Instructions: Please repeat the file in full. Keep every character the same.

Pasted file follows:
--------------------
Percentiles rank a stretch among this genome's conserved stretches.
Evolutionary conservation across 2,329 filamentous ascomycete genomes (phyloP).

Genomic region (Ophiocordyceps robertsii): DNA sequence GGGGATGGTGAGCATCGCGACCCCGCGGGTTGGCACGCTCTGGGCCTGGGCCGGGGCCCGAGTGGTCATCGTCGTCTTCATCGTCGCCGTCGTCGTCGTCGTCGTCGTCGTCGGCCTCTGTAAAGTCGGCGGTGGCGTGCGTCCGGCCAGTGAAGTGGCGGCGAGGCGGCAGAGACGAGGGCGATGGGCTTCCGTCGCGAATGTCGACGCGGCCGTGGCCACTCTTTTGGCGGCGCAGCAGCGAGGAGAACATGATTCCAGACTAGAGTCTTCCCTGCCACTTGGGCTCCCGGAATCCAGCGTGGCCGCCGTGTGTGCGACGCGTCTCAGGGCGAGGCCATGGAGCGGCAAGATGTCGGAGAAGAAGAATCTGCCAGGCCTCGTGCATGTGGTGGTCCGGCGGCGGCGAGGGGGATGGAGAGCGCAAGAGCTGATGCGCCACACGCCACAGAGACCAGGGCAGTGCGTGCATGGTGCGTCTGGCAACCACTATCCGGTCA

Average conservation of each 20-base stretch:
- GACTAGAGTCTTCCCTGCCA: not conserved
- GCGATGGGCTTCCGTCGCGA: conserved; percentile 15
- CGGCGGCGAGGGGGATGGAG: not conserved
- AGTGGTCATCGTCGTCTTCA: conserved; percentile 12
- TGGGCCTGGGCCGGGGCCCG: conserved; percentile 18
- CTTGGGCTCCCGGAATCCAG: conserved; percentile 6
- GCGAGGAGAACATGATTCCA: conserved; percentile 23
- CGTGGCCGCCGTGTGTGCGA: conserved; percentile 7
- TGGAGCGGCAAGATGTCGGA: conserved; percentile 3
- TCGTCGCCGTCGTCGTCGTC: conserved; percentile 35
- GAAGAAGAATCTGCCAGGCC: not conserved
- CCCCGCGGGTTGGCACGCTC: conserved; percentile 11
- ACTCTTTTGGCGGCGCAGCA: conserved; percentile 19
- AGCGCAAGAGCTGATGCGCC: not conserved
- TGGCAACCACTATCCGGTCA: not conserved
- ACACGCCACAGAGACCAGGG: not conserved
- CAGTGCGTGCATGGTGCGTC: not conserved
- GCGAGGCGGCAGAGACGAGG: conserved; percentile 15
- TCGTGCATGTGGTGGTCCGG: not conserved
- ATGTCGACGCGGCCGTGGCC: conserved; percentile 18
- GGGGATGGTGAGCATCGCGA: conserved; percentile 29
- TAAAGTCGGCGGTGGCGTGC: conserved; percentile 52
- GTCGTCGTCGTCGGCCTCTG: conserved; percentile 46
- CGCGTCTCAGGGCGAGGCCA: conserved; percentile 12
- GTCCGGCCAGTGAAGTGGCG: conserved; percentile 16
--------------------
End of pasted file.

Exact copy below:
Percentiles rank a stretch among this genome's conserved stretches.
Evolutionary conservation across 2,329 filamentous ascomycete genomes (phyloP).

Genomic region (Ophiocordyceps robertsii): DNA sequence GGGGATGGTGAGCATCGCGACCCCGCGGGTTGGCACGCTCTGGGCCTGGGCCGGGGCCCGAGTGGTCATCGTCGTCTTCATCGTCGCCGTCGTCGTCGTCGTCGTCGTCGTCGGCCTCTGTAAAGTCGGCGGTGGCGTGCGTCCGGCCAGTGAAGTGGCGGCGAGGCGGCAGAGACGAGGGCGATGGGCTTCCGTCGCGAATGTCGACGCGGCCGTGGCCACTCTTTTGGCGGCGCAGCAGCGAGGAGAACATGATTCCAGACTAGAGTCTTCCCTGCCACTTGGGCTCCCGGAATCCAGCGTGGCCGCCGTGTGTGCGACGCGTCTCAGGGCGAGGCCATGGAGCGGCAAGATGTCGGAGAAGAAGAATCTGCCAGGCCTCGTGCATGTGGTGGTCCGGCGGCGGCGAGGGGGATGGAGAGCGCAAGAGCTGATGCGCCACACGCCACAGAGACCAGGGCAGTGCGTGCATGGTGCGTCTGGCAACCACTATCCGGTCA

Average conservation of each 20-base stretch:
- GACTAGAGTCTTCCCTGCCA: not conserved
- GCGATGGGCTTCCGTCGCGA: conserved; percentile 15
- CGGCGGCGAGGGGGATGGAG: not conserved
- AGTGGTCATCGTCGTCTTCA: conserved; percentile 12
- TGGGCCTGGGCCGGGGCCCG: conserved; percentile 18
- CTTGGGCTCCCGGAATCCAG: conserved; percentile 6
- GCGAGGAGAACATGATTCCA: conserved; percentile 23
- CGTGGCCGCCGTGTGTGCGA: conserved; percentile 7
- TGGAGCGGCAAGATGTCGGA: conserved; percentile 3
- TCGTCGCCGTCGTCGTCGTC: conserved; percentile 35
- GAAGAAGAATCTGCCAGGCC: not conserved
- CCCCGCGGGTTGGCACGCTC: conserved; percentile 11
- ACTCTTTTGGCGGCGCAGCA: conserved; percentile 19
- AGCGCAAGAGCTGATGCGCC: not conserved
- TGGCAACCACTATCCGGTCA: not conserved
- ACACGCCACAGAGACCAGGG: not conserved
- CAGTGCGTGCATGGTGCGTC: not conserved
- GCGAGGCGGCAGAGACGAGG: conserved; percentile 15
- TCGTGCATGTGGTGGTCCGG: not conserved
- ATGTCGACGCGGCCGTGGCC: conserved; percentile 18
- GGGGATGGTGAGCATCGCGA: conserved; percentile 29
- TAAAGTCGGCGGTGGCGTGC: conserved; percentile 52
- GTCGTCGTCGTCGGCCTCTG: conserved; percentile 46
- CGCGTCTCAGGGCGAGGCCA: conserved; percentile 12
- GTCCGGCCAGTGAAGTGGCG: conserved; percentile 16